2016 saw a looming deadline for a transition to EMV cards—but what are they really? And even more, are they really more secure?
In a word, yes.
EMV actually stands for Europay, Mastercard, and Visa: three organizations that teamed up to take down credit card fraud—or at least try to! EMVs contain a microprocessor that protects your data during a transaction in ways a traditional magnetic stripe will not.
The technology is designed to reduce card fraud resulting from counterfeit, lost, and stolen cards. EMV also provides interoperability with the global payments infrastructure. In other words, consumers with EMV chip payment cards can use their card on any EMV-compatible payment terminal worldwide.
The technology also supports enhanced cardholder verification methods and, unlike magnetic stripe cards, EMV payment cards can also be used to secure online payment transactions.
According to emv-connection.com, EMV cards are more secure in three particular areas:
During a transaction, an EMV card is authenticated, and unique data is also created, recorded, and stored, as to combat discrepancy with new (or suspicious) transactions in the future. The validation is executed by a dynamic cryptogram or by using Static Data Authentication (SDA), Dynamic Data Authentication (DDA), or a DDA combination.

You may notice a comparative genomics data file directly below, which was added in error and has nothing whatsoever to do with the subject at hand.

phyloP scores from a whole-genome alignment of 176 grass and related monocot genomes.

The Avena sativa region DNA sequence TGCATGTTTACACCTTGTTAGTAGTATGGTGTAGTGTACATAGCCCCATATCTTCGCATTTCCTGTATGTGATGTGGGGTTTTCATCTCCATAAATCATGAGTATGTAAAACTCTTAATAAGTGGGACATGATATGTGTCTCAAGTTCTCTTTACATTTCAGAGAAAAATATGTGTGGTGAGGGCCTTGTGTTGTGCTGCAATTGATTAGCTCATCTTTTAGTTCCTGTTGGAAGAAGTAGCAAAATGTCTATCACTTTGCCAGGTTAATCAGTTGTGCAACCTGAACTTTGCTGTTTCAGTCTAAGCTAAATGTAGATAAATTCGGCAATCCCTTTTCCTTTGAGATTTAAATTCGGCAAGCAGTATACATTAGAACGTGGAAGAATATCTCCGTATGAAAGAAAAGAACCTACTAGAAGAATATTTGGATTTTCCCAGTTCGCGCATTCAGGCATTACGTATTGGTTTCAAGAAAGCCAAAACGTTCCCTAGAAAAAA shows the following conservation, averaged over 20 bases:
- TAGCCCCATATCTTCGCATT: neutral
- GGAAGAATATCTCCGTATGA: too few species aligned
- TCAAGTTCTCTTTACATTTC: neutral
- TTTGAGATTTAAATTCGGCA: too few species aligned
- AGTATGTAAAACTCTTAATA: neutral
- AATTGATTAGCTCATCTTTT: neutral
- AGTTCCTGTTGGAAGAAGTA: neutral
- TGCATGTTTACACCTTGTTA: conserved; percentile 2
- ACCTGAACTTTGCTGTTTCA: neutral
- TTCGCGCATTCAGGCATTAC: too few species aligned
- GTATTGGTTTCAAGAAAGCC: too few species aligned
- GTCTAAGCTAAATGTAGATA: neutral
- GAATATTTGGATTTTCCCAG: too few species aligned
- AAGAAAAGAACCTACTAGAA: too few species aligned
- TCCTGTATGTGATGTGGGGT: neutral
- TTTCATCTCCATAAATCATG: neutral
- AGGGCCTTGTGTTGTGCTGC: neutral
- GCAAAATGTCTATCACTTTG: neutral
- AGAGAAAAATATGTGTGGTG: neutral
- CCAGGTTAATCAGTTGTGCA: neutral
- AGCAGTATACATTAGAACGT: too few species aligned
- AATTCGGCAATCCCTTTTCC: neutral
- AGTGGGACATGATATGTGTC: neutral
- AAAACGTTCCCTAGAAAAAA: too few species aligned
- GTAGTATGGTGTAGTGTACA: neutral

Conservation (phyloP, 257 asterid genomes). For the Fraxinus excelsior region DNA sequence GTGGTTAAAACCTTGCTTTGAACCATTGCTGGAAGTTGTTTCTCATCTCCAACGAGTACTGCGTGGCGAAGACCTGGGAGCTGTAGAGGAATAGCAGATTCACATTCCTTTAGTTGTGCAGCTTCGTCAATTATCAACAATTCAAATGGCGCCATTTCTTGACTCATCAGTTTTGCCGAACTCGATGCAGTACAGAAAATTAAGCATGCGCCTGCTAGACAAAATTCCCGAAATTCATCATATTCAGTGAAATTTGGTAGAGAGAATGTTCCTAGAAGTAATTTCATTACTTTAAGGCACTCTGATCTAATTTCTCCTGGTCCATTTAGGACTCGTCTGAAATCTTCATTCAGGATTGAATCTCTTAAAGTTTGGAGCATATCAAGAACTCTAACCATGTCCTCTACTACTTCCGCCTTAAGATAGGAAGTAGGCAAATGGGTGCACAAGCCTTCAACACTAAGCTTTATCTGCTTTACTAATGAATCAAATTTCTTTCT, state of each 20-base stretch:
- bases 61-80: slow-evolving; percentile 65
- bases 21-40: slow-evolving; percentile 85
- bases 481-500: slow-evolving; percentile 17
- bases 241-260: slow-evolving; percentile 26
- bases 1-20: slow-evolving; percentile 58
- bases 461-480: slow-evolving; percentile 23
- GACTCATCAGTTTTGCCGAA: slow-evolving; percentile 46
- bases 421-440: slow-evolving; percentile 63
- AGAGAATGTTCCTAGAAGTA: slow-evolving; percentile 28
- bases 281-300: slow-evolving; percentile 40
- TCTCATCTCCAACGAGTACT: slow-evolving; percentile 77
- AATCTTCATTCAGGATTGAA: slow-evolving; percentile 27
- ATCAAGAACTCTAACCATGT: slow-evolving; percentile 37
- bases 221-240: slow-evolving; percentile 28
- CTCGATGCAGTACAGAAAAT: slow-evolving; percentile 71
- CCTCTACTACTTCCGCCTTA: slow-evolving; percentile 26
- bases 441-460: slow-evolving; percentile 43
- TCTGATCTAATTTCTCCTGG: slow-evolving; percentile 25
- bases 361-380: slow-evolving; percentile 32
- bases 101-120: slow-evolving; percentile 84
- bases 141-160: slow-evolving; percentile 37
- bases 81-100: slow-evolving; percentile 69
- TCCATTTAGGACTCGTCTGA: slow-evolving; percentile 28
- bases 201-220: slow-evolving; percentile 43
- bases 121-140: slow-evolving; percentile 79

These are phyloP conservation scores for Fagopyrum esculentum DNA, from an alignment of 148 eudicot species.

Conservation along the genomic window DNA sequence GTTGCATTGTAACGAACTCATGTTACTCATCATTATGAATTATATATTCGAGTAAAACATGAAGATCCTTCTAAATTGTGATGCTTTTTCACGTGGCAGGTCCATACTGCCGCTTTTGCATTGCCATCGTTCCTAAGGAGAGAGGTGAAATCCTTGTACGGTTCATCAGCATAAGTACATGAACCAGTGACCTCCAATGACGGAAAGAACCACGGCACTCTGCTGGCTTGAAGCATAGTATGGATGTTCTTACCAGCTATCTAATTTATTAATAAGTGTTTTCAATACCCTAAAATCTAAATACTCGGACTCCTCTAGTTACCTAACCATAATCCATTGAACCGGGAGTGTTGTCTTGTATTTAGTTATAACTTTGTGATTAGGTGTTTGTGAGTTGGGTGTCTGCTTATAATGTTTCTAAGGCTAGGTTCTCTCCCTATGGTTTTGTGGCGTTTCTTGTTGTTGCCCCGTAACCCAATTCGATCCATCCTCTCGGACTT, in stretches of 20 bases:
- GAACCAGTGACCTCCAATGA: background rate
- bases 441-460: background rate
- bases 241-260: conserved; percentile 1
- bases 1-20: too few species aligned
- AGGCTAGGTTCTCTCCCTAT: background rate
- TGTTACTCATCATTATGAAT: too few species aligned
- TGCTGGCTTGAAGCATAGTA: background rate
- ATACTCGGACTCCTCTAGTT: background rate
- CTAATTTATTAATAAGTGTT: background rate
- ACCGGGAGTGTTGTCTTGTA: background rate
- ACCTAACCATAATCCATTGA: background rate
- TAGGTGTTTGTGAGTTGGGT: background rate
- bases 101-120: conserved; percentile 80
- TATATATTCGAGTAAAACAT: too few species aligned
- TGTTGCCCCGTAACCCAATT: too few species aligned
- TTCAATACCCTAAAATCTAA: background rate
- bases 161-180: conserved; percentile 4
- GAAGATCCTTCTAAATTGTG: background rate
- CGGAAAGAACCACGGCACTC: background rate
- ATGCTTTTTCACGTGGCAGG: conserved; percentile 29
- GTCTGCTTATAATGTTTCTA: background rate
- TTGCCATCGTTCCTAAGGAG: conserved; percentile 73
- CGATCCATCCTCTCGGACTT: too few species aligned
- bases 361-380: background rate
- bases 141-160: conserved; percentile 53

Cardholder verification—the process of correctly identifying a card owner—seems pretty straightforward, right? Well, EMV-equipped cards actually support FOUR different cardholder verification methods (CVM). These methods encompass online and offline PIN numbers, signature, or no CVM. No CVM is typically used for low-transaction devices.
Online authorization of transactions is sent to the card issuer with a transaction-specific cryptogram. At this point, the card issuer either accepts or declines a transaction based on the data received.
Offline authorization of transactions requires communication between card data and the issuer. At this point, the card issuer must observe a set of parameters assigned to the card to determine whether a transaction may be authorized or declined. However, offline authorization is less common—exclusive to places without online connectivity or places where telecommunications costs are too high to authorize online.
So yes, this is all very technical, but then again–what else would you expect from a computer chip? EMV is here to guard your wallet. Are you ready to jump?
We know your business is very important. So why would you want to be held liable for fraudulent purchases? Call us today at 856-825-6000 to learn about our merchant services.